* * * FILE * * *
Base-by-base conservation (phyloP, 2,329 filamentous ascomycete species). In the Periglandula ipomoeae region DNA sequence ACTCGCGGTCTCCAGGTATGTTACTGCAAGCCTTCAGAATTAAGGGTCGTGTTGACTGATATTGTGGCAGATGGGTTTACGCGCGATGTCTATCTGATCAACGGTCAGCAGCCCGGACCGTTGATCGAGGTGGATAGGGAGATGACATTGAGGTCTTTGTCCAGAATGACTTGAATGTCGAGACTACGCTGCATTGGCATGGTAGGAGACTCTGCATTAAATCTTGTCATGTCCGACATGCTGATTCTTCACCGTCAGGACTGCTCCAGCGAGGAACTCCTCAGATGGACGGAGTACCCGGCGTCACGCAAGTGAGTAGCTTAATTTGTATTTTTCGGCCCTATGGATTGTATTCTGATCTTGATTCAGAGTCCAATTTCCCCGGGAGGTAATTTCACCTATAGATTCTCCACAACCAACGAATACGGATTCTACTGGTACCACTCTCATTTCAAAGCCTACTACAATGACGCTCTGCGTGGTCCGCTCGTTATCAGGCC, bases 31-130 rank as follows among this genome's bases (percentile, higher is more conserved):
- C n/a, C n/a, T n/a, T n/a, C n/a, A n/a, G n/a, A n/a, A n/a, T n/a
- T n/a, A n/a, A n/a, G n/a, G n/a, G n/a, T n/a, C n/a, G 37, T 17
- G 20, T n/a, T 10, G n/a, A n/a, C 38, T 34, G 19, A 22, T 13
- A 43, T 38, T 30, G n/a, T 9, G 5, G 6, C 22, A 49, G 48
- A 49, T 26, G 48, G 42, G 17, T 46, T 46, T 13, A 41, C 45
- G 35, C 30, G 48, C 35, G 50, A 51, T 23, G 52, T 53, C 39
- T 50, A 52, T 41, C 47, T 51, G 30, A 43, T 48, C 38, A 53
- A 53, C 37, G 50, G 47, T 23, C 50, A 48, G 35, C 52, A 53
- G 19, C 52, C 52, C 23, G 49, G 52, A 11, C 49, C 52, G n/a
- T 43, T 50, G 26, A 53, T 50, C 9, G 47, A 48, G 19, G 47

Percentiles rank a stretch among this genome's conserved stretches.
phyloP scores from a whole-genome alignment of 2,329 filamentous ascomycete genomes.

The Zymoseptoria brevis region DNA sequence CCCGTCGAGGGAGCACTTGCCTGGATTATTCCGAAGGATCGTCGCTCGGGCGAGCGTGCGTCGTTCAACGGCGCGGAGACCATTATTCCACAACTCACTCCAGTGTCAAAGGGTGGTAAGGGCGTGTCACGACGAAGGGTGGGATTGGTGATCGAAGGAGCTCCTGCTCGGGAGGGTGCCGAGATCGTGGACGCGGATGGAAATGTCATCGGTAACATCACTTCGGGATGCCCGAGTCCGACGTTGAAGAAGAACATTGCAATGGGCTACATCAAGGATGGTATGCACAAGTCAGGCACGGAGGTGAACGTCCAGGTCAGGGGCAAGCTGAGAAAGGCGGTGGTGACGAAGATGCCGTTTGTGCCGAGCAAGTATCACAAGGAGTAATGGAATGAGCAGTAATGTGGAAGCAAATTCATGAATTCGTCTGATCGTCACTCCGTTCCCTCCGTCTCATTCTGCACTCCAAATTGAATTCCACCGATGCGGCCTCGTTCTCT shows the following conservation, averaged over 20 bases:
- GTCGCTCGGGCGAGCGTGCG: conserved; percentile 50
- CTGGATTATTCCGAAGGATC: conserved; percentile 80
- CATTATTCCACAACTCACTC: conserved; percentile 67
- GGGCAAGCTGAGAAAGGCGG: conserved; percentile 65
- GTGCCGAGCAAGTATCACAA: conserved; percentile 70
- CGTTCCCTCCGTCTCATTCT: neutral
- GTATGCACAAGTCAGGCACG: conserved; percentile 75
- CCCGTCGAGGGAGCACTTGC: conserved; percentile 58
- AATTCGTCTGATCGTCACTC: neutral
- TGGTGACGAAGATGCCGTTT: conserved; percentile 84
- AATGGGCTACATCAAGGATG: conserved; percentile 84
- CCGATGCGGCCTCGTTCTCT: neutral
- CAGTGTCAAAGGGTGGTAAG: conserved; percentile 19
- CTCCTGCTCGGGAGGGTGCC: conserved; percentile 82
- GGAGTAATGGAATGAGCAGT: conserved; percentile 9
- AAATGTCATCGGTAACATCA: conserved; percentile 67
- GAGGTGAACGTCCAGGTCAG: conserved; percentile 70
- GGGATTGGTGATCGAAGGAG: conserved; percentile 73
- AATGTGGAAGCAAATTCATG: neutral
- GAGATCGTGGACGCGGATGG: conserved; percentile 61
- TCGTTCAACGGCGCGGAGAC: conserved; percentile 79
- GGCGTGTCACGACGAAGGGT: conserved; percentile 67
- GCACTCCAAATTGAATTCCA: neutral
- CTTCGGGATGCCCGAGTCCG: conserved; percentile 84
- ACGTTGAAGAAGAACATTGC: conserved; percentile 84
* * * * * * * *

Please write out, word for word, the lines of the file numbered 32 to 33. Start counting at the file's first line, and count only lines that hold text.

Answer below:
- GGGATTGGTGATCGAAGGAG: conserved; percentile 73
- AATGTGGAAGCAAATTCATG: neutral